NASA will scheduled land its first rover on Mars in nearly three years when the Perseverance descends to the Jezero Crater on February 18. A special livestream for students will start at 9:30 a.m. PT; the landing broadcast will begin at 11:15 a.m. PT.
Space fans will be able to watch the historic event from the comfort of their homes via NASA’s official YouTube page. (NASA will also offer a Spanish-language stream here.) Though the Perseverance rover is equipped with cameras and microphones, NASA will not be able to offer a live feed of the rover’s actual landing due to data delays during its descent. That said, NASA will still offer live feeds of its mission control room from the Jet Propulsion Laboratory in Pasadena, Calif. and the Perseverance will be able to transmit low-resolution images of Mars’ surface shortly after landing. The high-tech rover’s cameras and microphones will transmit data that shows what it sounds and looks like to land on another planet.
NASA chose to land its Perseverance Rover in Jezero Crater because the area was home to an actively-forming river delta and lake filled with water billions of years ago. Collecting samples from the region — which the Perseverance is equipped for — could allow NASA to answer key questions about extraterrestrial life.
“Perseverance’s sophisticated science instruments will not only help in the hunt for fossilized microbial life, but also expand our knowledge of Martian geology and its past, present, and future,” Caltech’s Ken Farley, project scientist for Mars 2020, said in a statement on January 27. “Our science team has been busy planning how best to work with what we anticipate will be a firehose of cutting-edge data. That’s the kind of ‘problem’ we are looking forward to.”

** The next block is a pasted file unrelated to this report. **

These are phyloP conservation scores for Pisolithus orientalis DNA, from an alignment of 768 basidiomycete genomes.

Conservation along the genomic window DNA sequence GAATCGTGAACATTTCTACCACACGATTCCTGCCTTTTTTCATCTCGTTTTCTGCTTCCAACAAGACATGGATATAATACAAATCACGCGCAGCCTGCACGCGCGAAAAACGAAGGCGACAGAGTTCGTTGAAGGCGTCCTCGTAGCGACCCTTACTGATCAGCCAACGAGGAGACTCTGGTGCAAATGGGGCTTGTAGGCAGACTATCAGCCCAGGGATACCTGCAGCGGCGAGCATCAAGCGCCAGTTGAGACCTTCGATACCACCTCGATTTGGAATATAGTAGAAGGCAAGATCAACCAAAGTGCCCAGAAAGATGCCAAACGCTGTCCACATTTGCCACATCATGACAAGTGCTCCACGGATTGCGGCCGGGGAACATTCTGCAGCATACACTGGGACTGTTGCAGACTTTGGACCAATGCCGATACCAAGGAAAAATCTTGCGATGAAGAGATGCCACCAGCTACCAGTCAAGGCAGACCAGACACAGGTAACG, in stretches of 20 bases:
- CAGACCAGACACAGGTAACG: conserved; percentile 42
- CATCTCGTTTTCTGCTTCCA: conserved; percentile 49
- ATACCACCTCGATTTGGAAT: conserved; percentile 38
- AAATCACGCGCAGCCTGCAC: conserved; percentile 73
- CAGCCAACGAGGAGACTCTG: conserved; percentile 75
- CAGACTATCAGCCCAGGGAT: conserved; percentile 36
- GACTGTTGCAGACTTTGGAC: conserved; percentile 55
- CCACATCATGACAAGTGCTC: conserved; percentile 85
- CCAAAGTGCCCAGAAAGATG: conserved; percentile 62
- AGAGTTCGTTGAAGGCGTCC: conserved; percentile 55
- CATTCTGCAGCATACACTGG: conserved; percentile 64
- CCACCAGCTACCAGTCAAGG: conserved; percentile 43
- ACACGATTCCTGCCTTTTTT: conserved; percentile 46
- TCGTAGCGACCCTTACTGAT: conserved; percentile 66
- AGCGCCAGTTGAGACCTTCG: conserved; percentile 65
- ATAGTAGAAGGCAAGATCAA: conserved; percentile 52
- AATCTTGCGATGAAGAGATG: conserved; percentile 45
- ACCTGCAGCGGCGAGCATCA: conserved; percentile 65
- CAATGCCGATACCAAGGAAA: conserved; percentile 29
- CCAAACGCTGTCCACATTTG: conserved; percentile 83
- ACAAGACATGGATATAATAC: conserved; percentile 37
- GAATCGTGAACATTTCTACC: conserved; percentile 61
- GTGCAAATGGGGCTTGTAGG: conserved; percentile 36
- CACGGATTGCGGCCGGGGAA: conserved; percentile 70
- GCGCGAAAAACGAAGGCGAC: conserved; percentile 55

The Perseverance Rover is equipped with a small helicopter named Ingenuity that NASA hopes to fly around the planet to collect data. Ingenuity will mark NASA’s first experimental flight test on another planet.
“NASA has been exploring Mars since Mariner 4 performed a flyby in July of 1965, with two more flybys, seven successful orbiters, and eight landers since then,” Thomas Zurbuchen, associate administrator for NASA’s Science Mission Directorate, said in a statement on January 27. “Perseverance, which was built from the collective knowledge gleaned from such trailblazers, has the opportunity to not only expand our knowledge of the Red Planet, but to investigate one of the most important and exciting questions of humanity about the origin of life both on Earth and also on other planets.”
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